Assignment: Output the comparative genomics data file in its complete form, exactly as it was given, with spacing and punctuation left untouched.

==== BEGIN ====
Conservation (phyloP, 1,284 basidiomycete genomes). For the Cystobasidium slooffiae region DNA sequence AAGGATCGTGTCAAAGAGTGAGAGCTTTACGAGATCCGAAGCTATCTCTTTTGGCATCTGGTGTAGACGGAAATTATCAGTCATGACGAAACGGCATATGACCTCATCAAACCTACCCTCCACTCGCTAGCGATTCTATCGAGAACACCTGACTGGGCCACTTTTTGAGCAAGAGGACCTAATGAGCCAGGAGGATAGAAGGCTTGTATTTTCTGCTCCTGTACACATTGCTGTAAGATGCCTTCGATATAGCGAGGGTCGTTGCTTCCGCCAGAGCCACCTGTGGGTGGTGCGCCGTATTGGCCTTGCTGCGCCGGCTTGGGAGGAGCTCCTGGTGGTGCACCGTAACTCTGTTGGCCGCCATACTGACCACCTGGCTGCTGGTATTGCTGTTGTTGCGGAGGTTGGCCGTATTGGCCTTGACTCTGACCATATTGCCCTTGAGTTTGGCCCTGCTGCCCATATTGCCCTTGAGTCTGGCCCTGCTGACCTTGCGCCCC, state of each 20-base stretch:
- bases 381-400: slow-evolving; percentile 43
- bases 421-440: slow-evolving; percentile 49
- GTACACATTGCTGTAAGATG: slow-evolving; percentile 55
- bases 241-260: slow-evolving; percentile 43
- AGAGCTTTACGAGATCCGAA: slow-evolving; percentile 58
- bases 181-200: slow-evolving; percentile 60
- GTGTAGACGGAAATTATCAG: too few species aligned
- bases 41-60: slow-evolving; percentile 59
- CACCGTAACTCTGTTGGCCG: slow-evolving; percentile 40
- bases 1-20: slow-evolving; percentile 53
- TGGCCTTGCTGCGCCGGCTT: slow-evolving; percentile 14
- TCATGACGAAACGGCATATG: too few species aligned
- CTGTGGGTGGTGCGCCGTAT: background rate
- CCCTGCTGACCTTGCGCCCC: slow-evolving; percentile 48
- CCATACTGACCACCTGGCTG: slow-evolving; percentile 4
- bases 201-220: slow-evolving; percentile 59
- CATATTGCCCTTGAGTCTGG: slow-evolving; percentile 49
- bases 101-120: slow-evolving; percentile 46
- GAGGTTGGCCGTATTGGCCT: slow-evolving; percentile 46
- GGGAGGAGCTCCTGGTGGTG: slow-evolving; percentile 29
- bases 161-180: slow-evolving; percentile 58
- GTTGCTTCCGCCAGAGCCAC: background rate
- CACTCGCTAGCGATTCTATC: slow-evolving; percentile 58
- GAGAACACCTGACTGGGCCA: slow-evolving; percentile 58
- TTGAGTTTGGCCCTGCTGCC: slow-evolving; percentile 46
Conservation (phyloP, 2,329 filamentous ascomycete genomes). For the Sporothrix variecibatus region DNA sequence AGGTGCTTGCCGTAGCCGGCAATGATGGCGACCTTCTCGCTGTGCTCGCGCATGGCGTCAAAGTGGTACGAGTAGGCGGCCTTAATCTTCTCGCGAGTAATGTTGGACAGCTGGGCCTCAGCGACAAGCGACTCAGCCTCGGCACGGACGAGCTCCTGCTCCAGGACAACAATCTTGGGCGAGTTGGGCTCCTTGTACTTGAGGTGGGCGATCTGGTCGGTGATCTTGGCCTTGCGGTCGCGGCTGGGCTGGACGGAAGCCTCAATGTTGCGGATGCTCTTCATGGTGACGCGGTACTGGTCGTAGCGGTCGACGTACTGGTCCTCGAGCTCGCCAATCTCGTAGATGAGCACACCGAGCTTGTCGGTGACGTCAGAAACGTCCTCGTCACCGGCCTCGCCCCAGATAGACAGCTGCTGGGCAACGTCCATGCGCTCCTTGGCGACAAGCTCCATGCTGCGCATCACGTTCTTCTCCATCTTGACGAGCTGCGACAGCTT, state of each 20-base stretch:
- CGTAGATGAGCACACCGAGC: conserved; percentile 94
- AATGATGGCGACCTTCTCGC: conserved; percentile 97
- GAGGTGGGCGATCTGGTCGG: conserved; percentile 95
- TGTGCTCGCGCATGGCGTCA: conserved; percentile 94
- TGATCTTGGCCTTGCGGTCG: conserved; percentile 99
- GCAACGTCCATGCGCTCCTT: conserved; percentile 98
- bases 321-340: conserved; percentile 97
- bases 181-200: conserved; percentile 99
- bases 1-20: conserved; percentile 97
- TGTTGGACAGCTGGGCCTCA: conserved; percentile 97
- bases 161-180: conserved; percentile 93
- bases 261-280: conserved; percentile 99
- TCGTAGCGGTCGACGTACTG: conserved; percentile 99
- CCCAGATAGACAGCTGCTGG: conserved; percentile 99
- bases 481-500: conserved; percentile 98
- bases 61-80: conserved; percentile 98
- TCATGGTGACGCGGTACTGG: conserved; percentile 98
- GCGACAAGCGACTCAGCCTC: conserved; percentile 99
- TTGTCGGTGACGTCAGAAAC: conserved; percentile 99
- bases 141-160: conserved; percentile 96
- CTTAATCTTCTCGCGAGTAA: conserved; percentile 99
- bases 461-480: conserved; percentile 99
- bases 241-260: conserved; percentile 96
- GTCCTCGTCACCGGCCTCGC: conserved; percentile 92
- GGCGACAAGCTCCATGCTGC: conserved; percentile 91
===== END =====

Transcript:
Conservation (phyloP, 1,284 basidiomycete genomes). For the Cystobasidium slooffiae region DNA sequence AAGGATCGTGTCAAAGAGTGAGAGCTTTACGAGATCCGAAGCTATCTCTTTTGGCATCTGGTGTAGACGGAAATTATCAGTCATGACGAAACGGCATATGACCTCATCAAACCTACCCTCCACTCGCTAGCGATTCTATCGAGAACACCTGACTGGGCCACTTTTTGAGCAAGAGGACCTAATGAGCCAGGAGGATAGAAGGCTTGTATTTTCTGCTCCTGTACACATTGCTGTAAGATGCCTTCGATATAGCGAGGGTCGTTGCTTCCGCCAGAGCCACCTGTGGGTGGTGCGCCGTATTGGCCTTGCTGCGCCGGCTTGGGAGGAGCTCCTGGTGGTGCACCGTAACTCTGTTGGCCGCCATACTGACCACCTGGCTGCTGGTATTGCTGTTGTTGCGGAGGTTGGCCGTATTGGCCTTGACTCTGACCATATTGCCCTTGAGTTTGGCCCTGCTGCCCATATTGCCCTTGAGTCTGGCCCTGCTGACCTTGCGCCCC, state of each 20-base stretch:
- bases 381-400: slow-evolving; percentile 43
- bases 421-440: slow-evolving; percentile 49
- GTACACATTGCTGTAAGATG: slow-evolving; percentile 55
- bases 241-260: slow-evolving; percentile 43
- AGAGCTTTACGAGATCCGAA: slow-evolving; percentile 58
- bases 181-200: slow-evolving; percentile 60
- GTGTAGACGGAAATTATCAG: too few species aligned
- bases 41-60: slow-evolving; percentile 59
- CACCGTAACTCTGTTGGCCG: slow-evolving; percentile 40
- bases 1-20: slow-evolving; percentile 53
- TGGCCTTGCTGCGCCGGCTT: slow-evolving; percentile 14
- TCATGACGAAACGGCATATG: too few species aligned
- CTGTGGGTGGTGCGCCGTAT: background rate
- CCCTGCTGACCTTGCGCCCC: slow-evolving; percentile 48
- CCATACTGACCACCTGGCTG: slow-evolving; percentile 4
- bases 201-220: slow-evolving; percentile 59
- CATATTGCCCTTGAGTCTGG: slow-evolving; percentile 49
- bases 101-120: slow-evolving; percentile 46
- GAGGTTGGCCGTATTGGCCT: slow-evolving; percentile 46
- GGGAGGAGCTCCTGGTGGTG: slow-evolving; percentile 29
- bases 161-180: slow-evolving; percentile 58
- GTTGCTTCCGCCAGAGCCAC: background rate
- CACTCGCTAGCGATTCTATC: slow-evolving; percentile 58
- GAGAACACCTGACTGGGCCA: slow-evolving; percentile 58
- TTGAGTTTGGCCCTGCTGCC: slow-evolving; percentile 46
Conservation (phyloP, 2,329 filamentous ascomycete genomes). For the Sporothrix variecibatus region DNA sequence AGGTGCTTGCCGTAGCCGGCAATGATGGCGACCTTCTCGCTGTGCTCGCGCATGGCGTCAAAGTGGTACGAGTAGGCGGCCTTAATCTTCTCGCGAGTAATGTTGGACAGCTGGGCCTCAGCGACAAGCGACTCAGCCTCGGCACGGACGAGCTCCTGCTCCAGGACAACAATCTTGGGCGAGTTGGGCTCCTTGTACTTGAGGTGGGCGATCTGGTCGGTGATCTTGGCCTTGCGGTCGCGGCTGGGCTGGACGGAAGCCTCAATGTTGCGGATGCTCTTCATGGTGACGCGGTACTGGTCGTAGCGGTCGACGTACTGGTCCTCGAGCTCGCCAATCTCGTAGATGAGCACACCGAGCTTGTCGGTGACGTCAGAAACGTCCTCGTCACCGGCCTCGCCCCAGATAGACAGCTGCTGGGCAACGTCCATGCGCTCCTTGGCGACAAGCTCCATGCTGCGCATCACGTTCTTCTCCATCTTGACGAGCTGCGACAGCTT, state of each 20-base stretch:
- CGTAGATGAGCACACCGAGC: conserved; percentile 94
- AATGATGGCGACCTTCTCGC: conserved; percentile 97
- GAGGTGGGCGATCTGGTCGG: conserved; percentile 95
- TGTGCTCGCGCATGGCGTCA: conserved; percentile 94
- TGATCTTGGCCTTGCGGTCG: conserved; percentile 99
- GCAACGTCCATGCGCTCCTT: conserved; percentile 98
- bases 321-340: conserved; percentile 97
- bases 181-200: conserved; percentile 99
- bases 1-20: conserved; percentile 97
- TGTTGGACAGCTGGGCCTCA: conserved; percentile 97
- bases 161-180: conserved; percentile 93
- bases 261-280: conserved; percentile 99
- TCGTAGCGGTCGACGTACTG: conserved; percentile 99
- CCCAGATAGACAGCTGCTGG: conserved; percentile 99
- bases 481-500: conserved; percentile 98
- bases 61-80: conserved; percentile 98
- TCATGGTGACGCGGTACTGG: conserved; percentile 98
- GCGACAAGCGACTCAGCCTC: conserved; percentile 99
- TTGTCGGTGACGTCAGAAAC: conserved; percentile 99
- bases 141-160: conserved; percentile 96
- CTTAATCTTCTCGCGAGTAA: conserved; percentile 99
- bases 461-480: conserved; percentile 99
- bases 241-260: conserved; percentile 96
- GTCCTCGTCACCGGCCTCGC: conserved; percentile 92
- GGCGACAAGCTCCATGCTGC: conserved; percentile 91